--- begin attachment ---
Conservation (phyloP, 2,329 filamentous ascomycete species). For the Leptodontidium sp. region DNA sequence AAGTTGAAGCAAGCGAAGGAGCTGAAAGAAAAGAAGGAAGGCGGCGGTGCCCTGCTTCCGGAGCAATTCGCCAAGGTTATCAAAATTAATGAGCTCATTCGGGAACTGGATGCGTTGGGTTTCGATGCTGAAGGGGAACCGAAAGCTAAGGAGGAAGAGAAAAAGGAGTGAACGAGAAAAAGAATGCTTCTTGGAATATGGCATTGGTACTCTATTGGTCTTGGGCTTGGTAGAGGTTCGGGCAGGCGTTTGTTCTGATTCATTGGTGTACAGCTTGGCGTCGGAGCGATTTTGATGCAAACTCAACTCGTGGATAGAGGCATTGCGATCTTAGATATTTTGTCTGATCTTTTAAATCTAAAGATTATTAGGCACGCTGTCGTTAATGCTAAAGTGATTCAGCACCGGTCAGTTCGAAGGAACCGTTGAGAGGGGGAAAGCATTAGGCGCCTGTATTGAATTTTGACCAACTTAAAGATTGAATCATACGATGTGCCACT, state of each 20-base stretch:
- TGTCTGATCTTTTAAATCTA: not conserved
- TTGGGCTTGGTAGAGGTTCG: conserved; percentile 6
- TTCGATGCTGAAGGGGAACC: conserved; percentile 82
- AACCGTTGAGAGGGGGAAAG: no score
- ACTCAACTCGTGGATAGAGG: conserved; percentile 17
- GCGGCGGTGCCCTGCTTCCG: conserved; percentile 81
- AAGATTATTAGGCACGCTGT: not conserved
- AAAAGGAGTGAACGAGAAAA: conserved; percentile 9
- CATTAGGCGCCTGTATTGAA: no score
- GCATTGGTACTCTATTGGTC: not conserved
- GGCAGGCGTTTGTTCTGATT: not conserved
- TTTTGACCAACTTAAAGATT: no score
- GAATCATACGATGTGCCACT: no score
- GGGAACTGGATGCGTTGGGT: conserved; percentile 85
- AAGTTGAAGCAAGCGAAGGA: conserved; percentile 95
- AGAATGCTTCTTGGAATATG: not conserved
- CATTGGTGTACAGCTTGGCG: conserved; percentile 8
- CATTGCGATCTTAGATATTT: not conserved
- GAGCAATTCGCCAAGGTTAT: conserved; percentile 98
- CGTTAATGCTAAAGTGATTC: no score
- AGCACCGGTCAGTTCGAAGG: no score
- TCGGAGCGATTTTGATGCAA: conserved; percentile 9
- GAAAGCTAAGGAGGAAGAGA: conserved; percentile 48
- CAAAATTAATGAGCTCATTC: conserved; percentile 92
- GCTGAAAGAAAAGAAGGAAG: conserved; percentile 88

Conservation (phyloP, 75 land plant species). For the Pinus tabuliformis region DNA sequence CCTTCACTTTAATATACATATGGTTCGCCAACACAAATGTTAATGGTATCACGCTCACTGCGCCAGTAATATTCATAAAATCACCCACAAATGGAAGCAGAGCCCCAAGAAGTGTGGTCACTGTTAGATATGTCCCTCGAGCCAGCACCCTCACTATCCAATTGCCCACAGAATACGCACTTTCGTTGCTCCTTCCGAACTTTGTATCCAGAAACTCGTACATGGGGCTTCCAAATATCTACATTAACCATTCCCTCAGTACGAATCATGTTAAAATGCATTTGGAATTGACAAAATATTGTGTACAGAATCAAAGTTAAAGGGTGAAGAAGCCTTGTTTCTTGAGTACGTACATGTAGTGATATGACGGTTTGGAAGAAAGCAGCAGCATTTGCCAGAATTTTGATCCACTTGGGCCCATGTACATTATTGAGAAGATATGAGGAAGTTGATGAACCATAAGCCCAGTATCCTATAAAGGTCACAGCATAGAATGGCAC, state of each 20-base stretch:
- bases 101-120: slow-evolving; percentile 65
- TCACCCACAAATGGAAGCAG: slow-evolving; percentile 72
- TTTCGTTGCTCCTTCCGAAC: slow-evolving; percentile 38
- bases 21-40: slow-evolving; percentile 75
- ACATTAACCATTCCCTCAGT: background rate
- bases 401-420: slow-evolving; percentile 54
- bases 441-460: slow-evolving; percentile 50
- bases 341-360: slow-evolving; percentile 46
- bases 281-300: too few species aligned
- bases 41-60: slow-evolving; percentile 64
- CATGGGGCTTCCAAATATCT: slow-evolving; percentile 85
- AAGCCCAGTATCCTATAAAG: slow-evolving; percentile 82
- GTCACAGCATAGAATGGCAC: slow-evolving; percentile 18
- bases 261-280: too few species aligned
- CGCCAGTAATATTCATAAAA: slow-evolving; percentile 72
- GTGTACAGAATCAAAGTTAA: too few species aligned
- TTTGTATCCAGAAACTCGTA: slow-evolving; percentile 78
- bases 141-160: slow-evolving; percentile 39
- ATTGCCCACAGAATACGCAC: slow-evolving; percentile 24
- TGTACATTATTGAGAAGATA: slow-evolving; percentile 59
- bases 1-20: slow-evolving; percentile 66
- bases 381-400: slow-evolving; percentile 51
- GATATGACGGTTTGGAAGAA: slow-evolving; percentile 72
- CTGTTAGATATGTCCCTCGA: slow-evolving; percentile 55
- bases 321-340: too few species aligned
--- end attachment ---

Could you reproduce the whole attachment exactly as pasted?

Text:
Conservation (phyloP, 2,329 filamentous ascomycete species). For the Leptodontidium sp. region DNA sequence AAGTTGAAGCAAGCGAAGGAGCTGAAAGAAAAGAAGGAAGGCGGCGGTGCCCTGCTTCCGGAGCAATTCGCCAAGGTTATCAAAATTAATGAGCTCATTCGGGAACTGGATGCGTTGGGTTTCGATGCTGAAGGGGAACCGAAAGCTAAGGAGGAAGAGAAAAAGGAGTGAACGAGAAAAAGAATGCTTCTTGGAATATGGCATTGGTACTCTATTGGTCTTGGGCTTGGTAGAGGTTCGGGCAGGCGTTTGTTCTGATTCATTGGTGTACAGCTTGGCGTCGGAGCGATTTTGATGCAAACTCAACTCGTGGATAGAGGCATTGCGATCTTAGATATTTTGTCTGATCTTTTAAATCTAAAGATTATTAGGCACGCTGTCGTTAATGCTAAAGTGATTCAGCACCGGTCAGTTCGAAGGAACCGTTGAGAGGGGGAAAGCATTAGGCGCCTGTATTGAATTTTGACCAACTTAAAGATTGAATCATACGATGTGCCACT, state of each 20-base stretch:
- TGTCTGATCTTTTAAATCTA: not conserved
- TTGGGCTTGGTAGAGGTTCG: conserved; percentile 6
- TTCGATGCTGAAGGGGAACC: conserved; percentile 82
- AACCGTTGAGAGGGGGAAAG: no score
- ACTCAACTCGTGGATAGAGG: conserved; percentile 17
- GCGGCGGTGCCCTGCTTCCG: conserved; percentile 81
- AAGATTATTAGGCACGCTGT: not conserved
- AAAAGGAGTGAACGAGAAAA: conserved; percentile 9
- CATTAGGCGCCTGTATTGAA: no score
- GCATTGGTACTCTATTGGTC: not conserved
- GGCAGGCGTTTGTTCTGATT: not conserved
- TTTTGACCAACTTAAAGATT: no score
- GAATCATACGATGTGCCACT: no score
- GGGAACTGGATGCGTTGGGT: conserved; percentile 85
- AAGTTGAAGCAAGCGAAGGA: conserved; percentile 95
- AGAATGCTTCTTGGAATATG: not conserved
- CATTGGTGTACAGCTTGGCG: conserved; percentile 8
- CATTGCGATCTTAGATATTT: not conserved
- GAGCAATTCGCCAAGGTTAT: conserved; percentile 98
- CGTTAATGCTAAAGTGATTC: no score
- AGCACCGGTCAGTTCGAAGG: no score
- TCGGAGCGATTTTGATGCAA: conserved; percentile 9
- GAAAGCTAAGGAGGAAGAGA: conserved; percentile 48
- CAAAATTAATGAGCTCATTC: conserved; percentile 92
- GCTGAAAGAAAAGAAGGAAG: conserved; percentile 88

Conservation (phyloP, 75 land plant species). For the Pinus tabuliformis region DNA sequence CCTTCACTTTAATATACATATGGTTCGCCAACACAAATGTTAATGGTATCACGCTCACTGCGCCAGTAATATTCATAAAATCACCCACAAATGGAAGCAGAGCCCCAAGAAGTGTGGTCACTGTTAGATATGTCCCTCGAGCCAGCACCCTCACTATCCAATTGCCCACAGAATACGCACTTTCGTTGCTCCTTCCGAACTTTGTATCCAGAAACTCGTACATGGGGCTTCCAAATATCTACATTAACCATTCCCTCAGTACGAATCATGTTAAAATGCATTTGGAATTGACAAAATATTGTGTACAGAATCAAAGTTAAAGGGTGAAGAAGCCTTGTTTCTTGAGTACGTACATGTAGTGATATGACGGTTTGGAAGAAAGCAGCAGCATTTGCCAGAATTTTGATCCACTTGGGCCCATGTACATTATTGAGAAGATATGAGGAAGTTGATGAACCATAAGCCCAGTATCCTATAAAGGTCACAGCATAGAATGGCAC, state of each 20-base stretch:
- bases 101-120: slow-evolving; percentile 65
- TCACCCACAAATGGAAGCAG: slow-evolving; percentile 72
- TTTCGTTGCTCCTTCCGAAC: slow-evolving; percentile 38
- bases 21-40: slow-evolving; percentile 75
- ACATTAACCATTCCCTCAGT: background rate
- bases 401-420: slow-evolving; percentile 54
- bases 441-460: slow-evolving; percentile 50
- bases 341-360: slow-evolving; percentile 46
- bases 281-300: too few species aligned
- bases 41-60: slow-evolving; percentile 64
- CATGGGGCTTCCAAATATCT: slow-evolving; percentile 85
- AAGCCCAGTATCCTATAAAG: slow-evolving; percentile 82
- GTCACAGCATAGAATGGCAC: slow-evolving; percentile 18
- bases 261-280: too few species aligned
- CGCCAGTAATATTCATAAAA: slow-evolving; percentile 72
- GTGTACAGAATCAAAGTTAA: too few species aligned
- TTTGTATCCAGAAACTCGTA: slow-evolving; percentile 78
- bases 141-160: slow-evolving; percentile 39
- ATTGCCCACAGAATACGCAC: slow-evolving; percentile 24
- TGTACATTATTGAGAAGATA: slow-evolving; percentile 59
- bases 1-20: slow-evolving; percentile 66
- bases 381-400: slow-evolving; percentile 51
- GATATGACGGTTTGGAAGAA: slow-evolving; percentile 72
- CTGTTAGATATGTCCCTCGA: slow-evolving; percentile 55
- bases 321-340: too few species aligned